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Sci. STKE, 25 May 2004
Vol. 2004, Issue 234, p. tr3
[DOI: 10.1126/stke.2342004tr3]


Spatial and Temporal Dynamics of Signaling Components Involved in the Control of Chemotaxis in Dictyostelium discoideum

Alan R. Kimmel1, Carole A. Parent2, and Nancy R. Gough3*

1 Laboratory of Cellular and Developmental Biology, National Institute of Diabetes and Digestive and Kidney Diseases, Bethesda, MD 20892, USA.
2 Laboratory of Cellular and Molecular Biology, National Cancer Institute, National Institutes of Health, Bethesda, MD 20892, USA.
3 Science's STKE, American Association for the Advancement of Science, 1200 New York Avenue, Washington, DC 20005, USA.

Abstract: This animation shows the redistribution of several proteins during the chemotactic response of the single-celled organism Dictyostelium discoideum to the chemoattractant cAMP. Much like neutrophils, this organism is able to sense and move toward very shallow gradients of chemoattractant. Mutant strains carrying mutations in genes encoding various signaling components are available and, thus, D. discoideum serves as a model organism for the study of the cellular mechanisms that control chemotaxis and amplification of a signaling gradient across a single cell. The animation would be useful in depicting the dynamic nature of signal transduction, the ability of cells to polarize to allow for directional movement, and the spatial and temporal changes in the activity of specific proteins that accompany chemotactic responses.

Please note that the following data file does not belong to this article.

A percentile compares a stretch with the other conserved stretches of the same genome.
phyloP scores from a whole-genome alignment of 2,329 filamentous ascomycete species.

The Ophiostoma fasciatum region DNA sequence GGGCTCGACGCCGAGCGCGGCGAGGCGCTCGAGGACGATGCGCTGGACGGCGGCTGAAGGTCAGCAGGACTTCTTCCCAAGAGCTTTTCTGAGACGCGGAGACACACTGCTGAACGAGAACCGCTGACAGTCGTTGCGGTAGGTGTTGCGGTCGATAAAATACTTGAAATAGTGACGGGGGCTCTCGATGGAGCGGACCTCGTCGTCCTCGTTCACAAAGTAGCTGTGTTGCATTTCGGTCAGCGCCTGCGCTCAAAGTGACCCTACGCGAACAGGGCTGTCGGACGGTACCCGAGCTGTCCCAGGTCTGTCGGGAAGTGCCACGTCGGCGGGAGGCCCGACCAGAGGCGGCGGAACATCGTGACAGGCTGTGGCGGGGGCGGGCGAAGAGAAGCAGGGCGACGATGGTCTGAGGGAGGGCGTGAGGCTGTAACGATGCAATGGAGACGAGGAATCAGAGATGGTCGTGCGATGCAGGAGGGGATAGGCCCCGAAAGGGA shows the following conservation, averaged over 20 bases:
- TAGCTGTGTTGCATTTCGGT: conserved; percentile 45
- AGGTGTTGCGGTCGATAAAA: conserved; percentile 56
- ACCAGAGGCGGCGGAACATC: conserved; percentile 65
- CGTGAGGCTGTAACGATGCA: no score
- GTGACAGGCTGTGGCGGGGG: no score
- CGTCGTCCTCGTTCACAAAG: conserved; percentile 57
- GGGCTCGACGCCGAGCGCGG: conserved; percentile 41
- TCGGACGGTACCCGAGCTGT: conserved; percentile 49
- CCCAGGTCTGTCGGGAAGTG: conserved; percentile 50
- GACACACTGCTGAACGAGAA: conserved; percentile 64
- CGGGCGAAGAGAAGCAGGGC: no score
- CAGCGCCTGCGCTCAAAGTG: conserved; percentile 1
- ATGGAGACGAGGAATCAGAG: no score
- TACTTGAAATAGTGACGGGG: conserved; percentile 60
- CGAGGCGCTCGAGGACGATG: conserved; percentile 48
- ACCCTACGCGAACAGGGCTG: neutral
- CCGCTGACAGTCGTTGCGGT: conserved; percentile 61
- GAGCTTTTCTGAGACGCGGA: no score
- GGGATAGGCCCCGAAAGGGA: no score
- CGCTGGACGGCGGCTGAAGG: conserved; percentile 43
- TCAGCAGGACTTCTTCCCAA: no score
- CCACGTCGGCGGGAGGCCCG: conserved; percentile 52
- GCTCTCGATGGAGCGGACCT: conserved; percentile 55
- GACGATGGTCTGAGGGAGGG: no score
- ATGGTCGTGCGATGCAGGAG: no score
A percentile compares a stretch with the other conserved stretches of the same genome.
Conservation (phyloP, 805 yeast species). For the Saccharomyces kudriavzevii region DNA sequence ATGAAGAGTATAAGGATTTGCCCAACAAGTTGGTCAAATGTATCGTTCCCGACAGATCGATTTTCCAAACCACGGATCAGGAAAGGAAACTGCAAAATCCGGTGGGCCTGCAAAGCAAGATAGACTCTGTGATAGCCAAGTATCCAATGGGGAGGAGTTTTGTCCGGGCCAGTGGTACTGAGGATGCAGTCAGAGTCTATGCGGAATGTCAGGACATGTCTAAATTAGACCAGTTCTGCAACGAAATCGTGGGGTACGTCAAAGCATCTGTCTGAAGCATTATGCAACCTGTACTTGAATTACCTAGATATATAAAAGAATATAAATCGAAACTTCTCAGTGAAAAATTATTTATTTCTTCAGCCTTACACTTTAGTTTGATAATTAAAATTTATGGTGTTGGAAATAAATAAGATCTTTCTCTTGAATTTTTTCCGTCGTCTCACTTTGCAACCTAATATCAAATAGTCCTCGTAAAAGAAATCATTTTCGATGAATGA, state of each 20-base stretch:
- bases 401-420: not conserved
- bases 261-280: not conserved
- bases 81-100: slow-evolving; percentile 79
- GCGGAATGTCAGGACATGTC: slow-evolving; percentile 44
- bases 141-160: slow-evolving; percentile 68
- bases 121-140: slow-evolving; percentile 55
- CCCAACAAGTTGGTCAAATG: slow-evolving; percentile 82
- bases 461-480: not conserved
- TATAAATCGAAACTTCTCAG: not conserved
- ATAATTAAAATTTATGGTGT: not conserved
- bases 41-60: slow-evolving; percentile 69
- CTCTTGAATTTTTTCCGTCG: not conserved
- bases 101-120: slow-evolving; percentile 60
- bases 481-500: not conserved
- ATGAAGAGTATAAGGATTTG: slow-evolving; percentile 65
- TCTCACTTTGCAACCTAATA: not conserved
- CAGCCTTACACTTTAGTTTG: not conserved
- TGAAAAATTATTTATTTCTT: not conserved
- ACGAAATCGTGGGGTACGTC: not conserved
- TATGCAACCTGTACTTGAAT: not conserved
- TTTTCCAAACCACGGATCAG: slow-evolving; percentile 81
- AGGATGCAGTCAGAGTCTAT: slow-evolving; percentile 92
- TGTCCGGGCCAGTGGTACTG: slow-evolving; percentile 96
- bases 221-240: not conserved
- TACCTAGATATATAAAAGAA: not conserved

*Corresponding author. E-mail: ngough{at}

Citation: A. R. Kimmel, C. A. Parent, N. R. Gough, Spatial and Temporal Dynamics of Signaling Components Involved in the Control of Chemotaxis in Dictyostelium discoideum. Sci. STKE 2004, tr3 (2004).

Nonadaptive Regulation of ERK2 in Dictyostelium: Implications for Mechanisms of cAMP Relay.
J. A. Brzostowski and A. R. Kimmel (2006)
Mol. Biol. Cell 17, 4220-4227
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